Since the rise of XP and other Agile methodologies testing become more and more popular. Not only among dedicated quality departments, but also among developers. It is not surprising that these days a successful projects is not just code, but also set of tests to verify that the release is good enough and that the project moves into correct direction.
The API Design is not exceptional in this aspect. Proper API Design requires testing and verification. The goal when designing an API is to prevent the amoeba shaking effect - e.g. prevent each new release to completely destabilize existing usages. This requires standard unit testing as well, as something special - testing for binary compatibility.
 Signature Testing Tools
The NetBeans project is using its slight extension to sigtest open source testing tool. The sigtest is the official OpenJDK tool and since version 2.1 (which has been release in Mar 2009) it supports also BackwardCompatibility tests. We run the tests daily to ensure that our API are still binary compatible and whether our APIs are changing intentionally and not accidentally. This is example of one of sigtest reports:
Base version: 1.2 Tested version: 1.3 Added Methods ------------- org.nb.cnd.api.lexer.CndLexerUtilities: method public final static boolean CndLexerUtilities.isKeyword(java.lang.String)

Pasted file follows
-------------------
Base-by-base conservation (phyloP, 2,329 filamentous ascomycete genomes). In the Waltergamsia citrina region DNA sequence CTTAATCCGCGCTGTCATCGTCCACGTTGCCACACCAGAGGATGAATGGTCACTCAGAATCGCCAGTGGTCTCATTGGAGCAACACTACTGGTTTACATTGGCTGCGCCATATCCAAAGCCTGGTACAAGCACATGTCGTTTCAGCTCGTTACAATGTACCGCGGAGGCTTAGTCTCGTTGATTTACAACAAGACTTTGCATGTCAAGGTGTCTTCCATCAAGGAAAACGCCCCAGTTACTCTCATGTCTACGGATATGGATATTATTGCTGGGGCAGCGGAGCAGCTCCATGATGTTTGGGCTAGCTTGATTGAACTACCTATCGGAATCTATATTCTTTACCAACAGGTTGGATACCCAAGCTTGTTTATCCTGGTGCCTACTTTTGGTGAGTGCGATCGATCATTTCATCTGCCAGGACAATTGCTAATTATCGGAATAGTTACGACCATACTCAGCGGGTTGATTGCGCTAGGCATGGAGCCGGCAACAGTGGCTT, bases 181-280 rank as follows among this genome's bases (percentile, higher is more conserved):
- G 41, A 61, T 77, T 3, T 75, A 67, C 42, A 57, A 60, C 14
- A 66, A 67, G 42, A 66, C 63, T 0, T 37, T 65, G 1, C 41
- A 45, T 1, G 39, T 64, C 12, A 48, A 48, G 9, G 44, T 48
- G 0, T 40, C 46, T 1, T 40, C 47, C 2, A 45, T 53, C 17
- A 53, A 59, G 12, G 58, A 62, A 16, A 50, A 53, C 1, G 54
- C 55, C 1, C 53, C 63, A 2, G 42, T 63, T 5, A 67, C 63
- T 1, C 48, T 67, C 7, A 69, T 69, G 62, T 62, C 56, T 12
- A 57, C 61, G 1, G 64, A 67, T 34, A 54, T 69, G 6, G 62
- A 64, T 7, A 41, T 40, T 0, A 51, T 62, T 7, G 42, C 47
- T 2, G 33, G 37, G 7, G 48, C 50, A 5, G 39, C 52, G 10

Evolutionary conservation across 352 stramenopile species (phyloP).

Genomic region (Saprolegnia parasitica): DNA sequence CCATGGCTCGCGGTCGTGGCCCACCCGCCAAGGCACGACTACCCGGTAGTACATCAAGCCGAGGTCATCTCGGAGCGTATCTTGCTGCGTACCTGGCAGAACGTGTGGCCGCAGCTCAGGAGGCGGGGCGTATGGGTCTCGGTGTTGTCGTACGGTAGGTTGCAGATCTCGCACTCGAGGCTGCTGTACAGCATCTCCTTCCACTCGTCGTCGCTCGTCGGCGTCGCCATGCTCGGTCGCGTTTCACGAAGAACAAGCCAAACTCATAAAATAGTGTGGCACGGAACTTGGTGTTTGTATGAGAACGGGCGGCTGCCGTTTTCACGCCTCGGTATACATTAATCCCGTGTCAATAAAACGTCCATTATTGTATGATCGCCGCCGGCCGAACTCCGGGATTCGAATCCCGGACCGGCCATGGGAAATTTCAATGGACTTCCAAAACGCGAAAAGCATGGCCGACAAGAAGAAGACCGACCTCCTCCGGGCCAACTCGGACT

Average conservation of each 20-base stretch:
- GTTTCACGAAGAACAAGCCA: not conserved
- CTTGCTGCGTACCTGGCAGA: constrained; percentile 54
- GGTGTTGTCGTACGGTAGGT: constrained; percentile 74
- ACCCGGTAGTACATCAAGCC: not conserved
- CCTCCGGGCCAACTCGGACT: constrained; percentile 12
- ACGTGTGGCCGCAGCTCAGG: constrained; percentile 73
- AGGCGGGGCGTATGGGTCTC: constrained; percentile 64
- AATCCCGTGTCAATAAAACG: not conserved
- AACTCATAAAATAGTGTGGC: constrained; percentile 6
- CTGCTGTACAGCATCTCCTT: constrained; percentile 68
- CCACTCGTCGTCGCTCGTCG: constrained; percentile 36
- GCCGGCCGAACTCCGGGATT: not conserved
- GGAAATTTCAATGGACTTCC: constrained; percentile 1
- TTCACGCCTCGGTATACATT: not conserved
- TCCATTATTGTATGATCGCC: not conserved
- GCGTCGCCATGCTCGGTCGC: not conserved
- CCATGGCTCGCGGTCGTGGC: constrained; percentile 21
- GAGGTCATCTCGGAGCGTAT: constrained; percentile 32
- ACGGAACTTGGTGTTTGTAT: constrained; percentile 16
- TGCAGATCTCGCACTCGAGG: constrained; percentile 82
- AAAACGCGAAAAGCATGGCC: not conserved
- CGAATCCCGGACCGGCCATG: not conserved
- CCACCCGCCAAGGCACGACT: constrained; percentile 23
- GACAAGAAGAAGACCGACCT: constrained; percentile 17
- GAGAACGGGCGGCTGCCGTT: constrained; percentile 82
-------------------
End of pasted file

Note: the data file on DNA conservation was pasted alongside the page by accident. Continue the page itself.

Whenever you make a release of your API, you can use the sigtest Ant task to generate a golden file and store it in your version control next to your API sources. Since then, you can always verify that the APIs that you are creating are still compatible with the golden file by running the signature check against new version of your library.
Simple and useful. I cannot imagine API design without such verification tool. Thanks the sigtest team for releasing such mature 2.1 version!
Existing alternatives to sigtest:
japi-compliance-checker -lib NAME -old OLD.jar -new NEW.jar
There is a backward binary compatibility checker for shared libraries in C/C++. An anonymous coward just provided a link to API compliance checker.
It is good that C world gets such a useful tool, just realize the difference with Java. Adding new field into a struct deserves a warning(!) as it may be incompatible for everyone who embeds such structure inside own struct. Adding new virtual method in backward compatible way is almost impossible, as far as I can see.
Don't get me wrong, I am glad the need for BackwardCompatibility is realized among C programmers. Just the self control to achieve such compatibility needs to be much higher than among Java programmers (and even those need a lot of self control). We still need a language that will give use evolution capabilities while letting us act in almost cluelessness mode.
--JaroslavTulach 19:08, 9 August 2009 (UTC)